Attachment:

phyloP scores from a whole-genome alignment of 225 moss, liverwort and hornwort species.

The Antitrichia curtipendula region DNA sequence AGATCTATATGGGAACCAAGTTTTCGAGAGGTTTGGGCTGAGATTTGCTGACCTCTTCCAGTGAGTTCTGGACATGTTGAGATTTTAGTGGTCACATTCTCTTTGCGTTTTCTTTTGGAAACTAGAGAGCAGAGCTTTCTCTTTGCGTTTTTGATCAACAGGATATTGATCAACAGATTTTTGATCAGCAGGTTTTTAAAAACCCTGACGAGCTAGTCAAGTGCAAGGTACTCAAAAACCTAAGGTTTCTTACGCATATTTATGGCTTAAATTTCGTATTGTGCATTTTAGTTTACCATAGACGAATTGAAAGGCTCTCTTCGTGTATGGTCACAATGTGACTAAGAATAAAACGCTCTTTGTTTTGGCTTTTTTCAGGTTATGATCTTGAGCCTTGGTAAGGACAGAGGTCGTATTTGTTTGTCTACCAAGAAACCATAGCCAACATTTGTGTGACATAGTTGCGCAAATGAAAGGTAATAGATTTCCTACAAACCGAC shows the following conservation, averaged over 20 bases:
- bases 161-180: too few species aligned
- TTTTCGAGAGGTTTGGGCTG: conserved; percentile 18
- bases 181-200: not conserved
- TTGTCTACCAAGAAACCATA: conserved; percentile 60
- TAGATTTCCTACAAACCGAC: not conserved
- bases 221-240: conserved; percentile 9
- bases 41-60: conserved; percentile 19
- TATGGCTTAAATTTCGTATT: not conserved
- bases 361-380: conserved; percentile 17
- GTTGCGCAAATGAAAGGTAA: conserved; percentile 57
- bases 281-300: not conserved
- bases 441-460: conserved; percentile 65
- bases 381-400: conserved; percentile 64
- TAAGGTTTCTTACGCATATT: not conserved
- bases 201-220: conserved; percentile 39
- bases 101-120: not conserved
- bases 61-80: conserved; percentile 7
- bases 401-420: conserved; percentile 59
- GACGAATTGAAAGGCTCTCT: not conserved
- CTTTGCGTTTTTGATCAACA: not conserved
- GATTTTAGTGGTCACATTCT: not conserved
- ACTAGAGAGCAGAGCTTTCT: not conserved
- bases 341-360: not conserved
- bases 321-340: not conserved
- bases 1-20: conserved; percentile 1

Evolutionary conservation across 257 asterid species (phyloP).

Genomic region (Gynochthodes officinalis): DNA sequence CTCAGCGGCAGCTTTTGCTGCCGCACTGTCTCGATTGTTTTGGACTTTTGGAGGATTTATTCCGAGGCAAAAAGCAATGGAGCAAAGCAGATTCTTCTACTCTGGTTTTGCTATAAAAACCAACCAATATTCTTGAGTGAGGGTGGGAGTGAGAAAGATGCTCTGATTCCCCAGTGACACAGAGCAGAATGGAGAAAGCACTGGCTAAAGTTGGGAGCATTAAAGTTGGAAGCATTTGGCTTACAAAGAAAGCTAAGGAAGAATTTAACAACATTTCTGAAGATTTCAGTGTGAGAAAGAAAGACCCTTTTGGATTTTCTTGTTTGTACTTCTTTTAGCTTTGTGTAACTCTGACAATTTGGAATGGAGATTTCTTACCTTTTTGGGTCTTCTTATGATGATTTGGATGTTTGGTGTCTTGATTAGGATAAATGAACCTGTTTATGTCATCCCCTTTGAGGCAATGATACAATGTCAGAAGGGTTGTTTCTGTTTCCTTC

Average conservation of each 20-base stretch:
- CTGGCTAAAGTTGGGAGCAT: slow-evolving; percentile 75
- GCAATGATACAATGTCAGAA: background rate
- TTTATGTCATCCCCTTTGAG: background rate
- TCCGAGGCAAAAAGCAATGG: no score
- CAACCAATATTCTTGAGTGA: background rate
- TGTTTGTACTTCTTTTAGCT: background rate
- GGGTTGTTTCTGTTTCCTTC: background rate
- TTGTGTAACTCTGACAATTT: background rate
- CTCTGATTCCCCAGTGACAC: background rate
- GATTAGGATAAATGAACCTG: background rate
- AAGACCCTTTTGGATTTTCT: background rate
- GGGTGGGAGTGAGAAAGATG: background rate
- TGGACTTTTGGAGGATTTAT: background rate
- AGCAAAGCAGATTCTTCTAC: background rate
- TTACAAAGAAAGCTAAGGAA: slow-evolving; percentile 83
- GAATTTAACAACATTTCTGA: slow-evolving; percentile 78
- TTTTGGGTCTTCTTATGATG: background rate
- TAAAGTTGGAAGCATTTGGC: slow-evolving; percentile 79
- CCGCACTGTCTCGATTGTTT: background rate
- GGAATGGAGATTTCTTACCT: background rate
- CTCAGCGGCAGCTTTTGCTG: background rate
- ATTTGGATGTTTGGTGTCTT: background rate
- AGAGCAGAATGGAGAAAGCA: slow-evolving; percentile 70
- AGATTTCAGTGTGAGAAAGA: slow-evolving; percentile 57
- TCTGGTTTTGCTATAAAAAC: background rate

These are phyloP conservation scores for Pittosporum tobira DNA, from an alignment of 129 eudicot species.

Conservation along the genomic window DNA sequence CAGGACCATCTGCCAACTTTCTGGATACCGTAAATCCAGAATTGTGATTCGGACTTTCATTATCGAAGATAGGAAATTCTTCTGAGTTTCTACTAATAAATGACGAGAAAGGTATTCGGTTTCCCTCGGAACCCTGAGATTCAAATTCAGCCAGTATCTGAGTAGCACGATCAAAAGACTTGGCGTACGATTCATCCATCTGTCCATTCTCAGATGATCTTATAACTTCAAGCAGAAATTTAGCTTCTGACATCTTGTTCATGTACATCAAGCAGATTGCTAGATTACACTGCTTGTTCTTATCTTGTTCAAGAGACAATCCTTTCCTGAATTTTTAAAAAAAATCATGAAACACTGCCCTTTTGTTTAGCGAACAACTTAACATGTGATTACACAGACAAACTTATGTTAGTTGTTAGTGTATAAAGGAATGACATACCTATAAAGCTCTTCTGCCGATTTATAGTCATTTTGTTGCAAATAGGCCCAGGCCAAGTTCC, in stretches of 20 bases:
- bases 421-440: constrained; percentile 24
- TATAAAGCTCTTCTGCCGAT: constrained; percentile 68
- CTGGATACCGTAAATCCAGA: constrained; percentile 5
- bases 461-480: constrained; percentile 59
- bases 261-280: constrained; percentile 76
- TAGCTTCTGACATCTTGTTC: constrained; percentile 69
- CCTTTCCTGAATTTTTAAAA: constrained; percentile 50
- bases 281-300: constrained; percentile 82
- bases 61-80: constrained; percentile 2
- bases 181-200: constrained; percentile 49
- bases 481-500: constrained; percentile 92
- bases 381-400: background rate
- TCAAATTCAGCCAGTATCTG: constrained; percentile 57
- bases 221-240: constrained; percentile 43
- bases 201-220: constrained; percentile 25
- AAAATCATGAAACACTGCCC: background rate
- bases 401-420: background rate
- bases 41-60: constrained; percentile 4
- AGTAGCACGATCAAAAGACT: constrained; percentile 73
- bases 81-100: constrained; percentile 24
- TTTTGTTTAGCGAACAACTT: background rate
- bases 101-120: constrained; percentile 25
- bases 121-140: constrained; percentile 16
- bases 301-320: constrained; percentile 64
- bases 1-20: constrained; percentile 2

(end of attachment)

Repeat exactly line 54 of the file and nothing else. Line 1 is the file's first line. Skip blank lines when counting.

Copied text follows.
- AGATTTCAGTGTGAGAAAGA: slow-evolving; percentile 57